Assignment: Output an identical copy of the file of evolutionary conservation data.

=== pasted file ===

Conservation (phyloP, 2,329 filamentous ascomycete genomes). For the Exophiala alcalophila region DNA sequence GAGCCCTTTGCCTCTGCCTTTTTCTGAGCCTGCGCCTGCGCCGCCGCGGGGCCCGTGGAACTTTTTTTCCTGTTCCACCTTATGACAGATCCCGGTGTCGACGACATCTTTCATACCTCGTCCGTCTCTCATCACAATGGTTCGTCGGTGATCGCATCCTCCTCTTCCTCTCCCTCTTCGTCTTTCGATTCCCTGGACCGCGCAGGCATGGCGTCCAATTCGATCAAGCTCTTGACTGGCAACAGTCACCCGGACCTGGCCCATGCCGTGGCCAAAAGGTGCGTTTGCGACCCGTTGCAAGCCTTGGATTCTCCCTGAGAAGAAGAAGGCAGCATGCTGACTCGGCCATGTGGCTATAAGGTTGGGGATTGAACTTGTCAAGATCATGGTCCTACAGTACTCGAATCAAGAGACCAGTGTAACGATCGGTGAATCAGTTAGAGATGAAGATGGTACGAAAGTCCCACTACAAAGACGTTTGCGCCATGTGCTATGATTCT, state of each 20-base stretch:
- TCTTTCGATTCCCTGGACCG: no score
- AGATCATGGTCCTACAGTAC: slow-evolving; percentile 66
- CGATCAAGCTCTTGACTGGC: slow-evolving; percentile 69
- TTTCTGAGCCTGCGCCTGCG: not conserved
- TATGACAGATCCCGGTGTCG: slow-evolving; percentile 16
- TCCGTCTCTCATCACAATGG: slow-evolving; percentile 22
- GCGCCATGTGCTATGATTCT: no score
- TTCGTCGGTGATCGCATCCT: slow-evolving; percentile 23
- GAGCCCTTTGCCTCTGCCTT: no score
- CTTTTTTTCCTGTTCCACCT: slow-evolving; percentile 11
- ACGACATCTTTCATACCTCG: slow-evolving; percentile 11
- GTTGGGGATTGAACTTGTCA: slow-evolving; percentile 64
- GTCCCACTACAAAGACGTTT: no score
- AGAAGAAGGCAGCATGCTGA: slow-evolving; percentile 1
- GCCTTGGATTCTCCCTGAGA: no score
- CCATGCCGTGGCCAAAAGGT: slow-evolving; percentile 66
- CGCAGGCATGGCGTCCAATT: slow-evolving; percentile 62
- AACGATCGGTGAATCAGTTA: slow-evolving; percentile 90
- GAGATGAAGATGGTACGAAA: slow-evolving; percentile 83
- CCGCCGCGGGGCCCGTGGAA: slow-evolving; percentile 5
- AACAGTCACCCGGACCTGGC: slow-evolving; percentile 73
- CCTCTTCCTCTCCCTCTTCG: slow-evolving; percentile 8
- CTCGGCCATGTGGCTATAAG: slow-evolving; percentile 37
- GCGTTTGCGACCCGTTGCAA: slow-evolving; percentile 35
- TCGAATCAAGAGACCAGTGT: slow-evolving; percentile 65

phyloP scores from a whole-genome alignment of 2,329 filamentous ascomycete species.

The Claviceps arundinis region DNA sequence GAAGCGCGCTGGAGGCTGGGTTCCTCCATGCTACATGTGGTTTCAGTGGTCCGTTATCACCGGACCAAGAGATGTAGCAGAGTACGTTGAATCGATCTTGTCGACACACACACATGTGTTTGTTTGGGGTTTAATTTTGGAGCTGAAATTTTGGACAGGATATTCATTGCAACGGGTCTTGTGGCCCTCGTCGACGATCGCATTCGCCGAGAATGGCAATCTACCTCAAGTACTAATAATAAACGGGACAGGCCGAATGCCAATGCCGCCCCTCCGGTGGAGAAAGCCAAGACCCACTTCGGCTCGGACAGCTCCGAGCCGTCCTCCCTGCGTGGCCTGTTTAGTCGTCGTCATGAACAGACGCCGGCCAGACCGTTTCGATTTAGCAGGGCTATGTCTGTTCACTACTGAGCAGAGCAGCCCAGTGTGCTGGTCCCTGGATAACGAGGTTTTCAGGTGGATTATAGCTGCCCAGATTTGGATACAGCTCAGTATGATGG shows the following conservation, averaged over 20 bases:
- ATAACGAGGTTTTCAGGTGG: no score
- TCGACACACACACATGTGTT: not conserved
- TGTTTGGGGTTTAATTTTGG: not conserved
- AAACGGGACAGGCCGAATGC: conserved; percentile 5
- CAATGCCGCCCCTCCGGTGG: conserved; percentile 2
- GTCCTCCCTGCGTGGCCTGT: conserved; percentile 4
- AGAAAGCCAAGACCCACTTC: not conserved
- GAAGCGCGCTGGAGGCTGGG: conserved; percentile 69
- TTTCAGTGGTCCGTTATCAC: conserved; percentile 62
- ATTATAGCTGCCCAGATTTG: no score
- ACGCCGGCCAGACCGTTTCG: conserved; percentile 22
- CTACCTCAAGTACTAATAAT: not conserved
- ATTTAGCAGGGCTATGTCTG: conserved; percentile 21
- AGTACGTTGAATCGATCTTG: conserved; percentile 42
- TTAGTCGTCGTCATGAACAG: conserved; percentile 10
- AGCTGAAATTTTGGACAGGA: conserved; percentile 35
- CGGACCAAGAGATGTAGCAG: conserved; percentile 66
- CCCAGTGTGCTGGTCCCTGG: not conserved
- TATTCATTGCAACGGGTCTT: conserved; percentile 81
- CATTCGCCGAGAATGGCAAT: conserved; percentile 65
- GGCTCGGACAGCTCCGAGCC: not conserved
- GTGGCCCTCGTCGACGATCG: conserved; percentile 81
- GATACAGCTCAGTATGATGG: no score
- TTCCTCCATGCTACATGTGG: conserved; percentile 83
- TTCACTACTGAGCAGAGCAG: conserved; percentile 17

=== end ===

Conservation (phyloP, 2,329 filamentous ascomycete genomes). For the Exophiala alcalophila region DNA sequence GAGCCCTTTGCCTCTGCCTTTTTCTGAGCCTGCGCCTGCGCCGCCGCGGGGCCCGTGGAACTTTTTTTCCTGTTCCACCTTATGACAGATCCCGGTGTCGACGACATCTTTCATACCTCGTCCGTCTCTCATCACAATGGTTCGTCGGTGATCGCATCCTCCTCTTCCTCTCCCTCTTCGTCTTTCGATTCCCTGGACCGCGCAGGCATGGCGTCCAATTCGATCAAGCTCTTGACTGGCAACAGTCACCCGGACCTGGCCCATGCCGTGGCCAAAAGGTGCGTTTGCGACCCGTTGCAAGCCTTGGATTCTCCCTGAGAAGAAGAAGGCAGCATGCTGACTCGGCCATGTGGCTATAAGGTTGGGGATTGAACTTGTCAAGATCATGGTCCTACAGTACTCGAATCAAGAGACCAGTGTAACGATCGGTGAATCAGTTAGAGATGAAGATGGTACGAAAGTCCCACTACAAAGACGTTTGCGCCATGTGCTATGATTCT, state of each 20-base stretch:
- TCTTTCGATTCCCTGGACCG: no score
- AGATCATGGTCCTACAGTAC: slow-evolving; percentile 66
- CGATCAAGCTCTTGACTGGC: slow-evolving; percentile 69
- TTTCTGAGCCTGCGCCTGCG: not conserved
- TATGACAGATCCCGGTGTCG: slow-evolving; percentile 16
- TCCGTCTCTCATCACAATGG: slow-evolving; percentile 22
- GCGCCATGTGCTATGATTCT: no score
- TTCGTCGGTGATCGCATCCT: slow-evolving; percentile 23
- GAGCCCTTTGCCTCTGCCTT: no score
- CTTTTTTTCCTGTTCCACCT: slow-evolving; percentile 11
- ACGACATCTTTCATACCTCG: slow-evolving; percentile 11
- GTTGGGGATTGAACTTGTCA: slow-evolving; percentile 64
- GTCCCACTACAAAGACGTTT: no score
- AGAAGAAGGCAGCATGCTGA: slow-evolving; percentile 1
- GCCTTGGATTCTCCCTGAGA: no score
- CCATGCCGTGGCCAAAAGGT: slow-evolving; percentile 66
- CGCAGGCATGGCGTCCAATT: slow-evolving; percentile 62
- AACGATCGGTGAATCAGTTA: slow-evolving; percentile 90
- GAGATGAAGATGGTACGAAA: slow-evolving; percentile 83
- CCGCCGCGGGGCCCGTGGAA: slow-evolving; percentile 5
- AACAGTCACCCGGACCTGGC: slow-evolving; percentile 73
- CCTCTTCCTCTCCCTCTTCG: slow-evolving; percentile 8
- CTCGGCCATGTGGCTATAAG: slow-evolving; percentile 37
- GCGTTTGCGACCCGTTGCAA: slow-evolving; percentile 35
- TCGAATCAAGAGACCAGTGT: slow-evolving; percentile 65

phyloP scores from a whole-genome alignment of 2,329 filamentous ascomycete species.

The Claviceps arundinis region DNA sequence GAAGCGCGCTGGAGGCTGGGTTCCTCCATGCTACATGTGGTTTCAGTGGTCCGTTATCACCGGACCAAGAGATGTAGCAGAGTACGTTGAATCGATCTTGTCGACACACACACATGTGTTTGTTTGGGGTTTAATTTTGGAGCTGAAATTTTGGACAGGATATTCATTGCAACGGGTCTTGTGGCCCTCGTCGACGATCGCATTCGCCGAGAATGGCAATCTACCTCAAGTACTAATAATAAACGGGACAGGCCGAATGCCAATGCCGCCCCTCCGGTGGAGAAAGCCAAGACCCACTTCGGCTCGGACAGCTCCGAGCCGTCCTCCCTGCGTGGCCTGTTTAGTCGTCGTCATGAACAGACGCCGGCCAGACCGTTTCGATTTAGCAGGGCTATGTCTGTTCACTACTGAGCAGAGCAGCCCAGTGTGCTGGTCCCTGGATAACGAGGTTTTCAGGTGGATTATAGCTGCCCAGATTTGGATACAGCTCAGTATGATGG shows the following conservation, averaged over 20 bases:
- ATAACGAGGTTTTCAGGTGG: no score
- TCGACACACACACATGTGTT: not conserved
- TGTTTGGGGTTTAATTTTGG: not conserved
- AAACGGGACAGGCCGAATGC: conserved; percentile 5
- CAATGCCGCCCCTCCGGTGG: conserved; percentile 2
- GTCCTCCCTGCGTGGCCTGT: conserved; percentile 4
- AGAAAGCCAAGACCCACTTC: not conserved
- GAAGCGCGCTGGAGGCTGGG: conserved; percentile 69
- TTTCAGTGGTCCGTTATCAC: conserved; percentile 62
- ATTATAGCTGCCCAGATTTG: no score
- ACGCCGGCCAGACCGTTTCG: conserved; percentile 22
- CTACCTCAAGTACTAATAAT: not conserved
- ATTTAGCAGGGCTATGTCTG: conserved; percentile 21
- AGTACGTTGAATCGATCTTG: conserved; percentile 42
- TTAGTCGTCGTCATGAACAG: conserved; percentile 10
- AGCTGAAATTTTGGACAGGA: conserved; percentile 35
- CGGACCAAGAGATGTAGCAG: conserved; percentile 66
- CCCAGTGTGCTGGTCCCTGG: not conserved
- TATTCATTGCAACGGGTCTT: conserved; percentile 81
- CATTCGCCGAGAATGGCAAT: conserved; percentile 65
- GGCTCGGACAGCTCCGAGCC: not conserved
- GTGGCCCTCGTCGACGATCG: conserved; percentile 81
- GATACAGCTCAGTATGATGG: no score
- TTCCTCCATGCTACATGTGG: conserved; percentile 83
- TTCACTACTGAGCAGAGCAG: conserved; percentile 17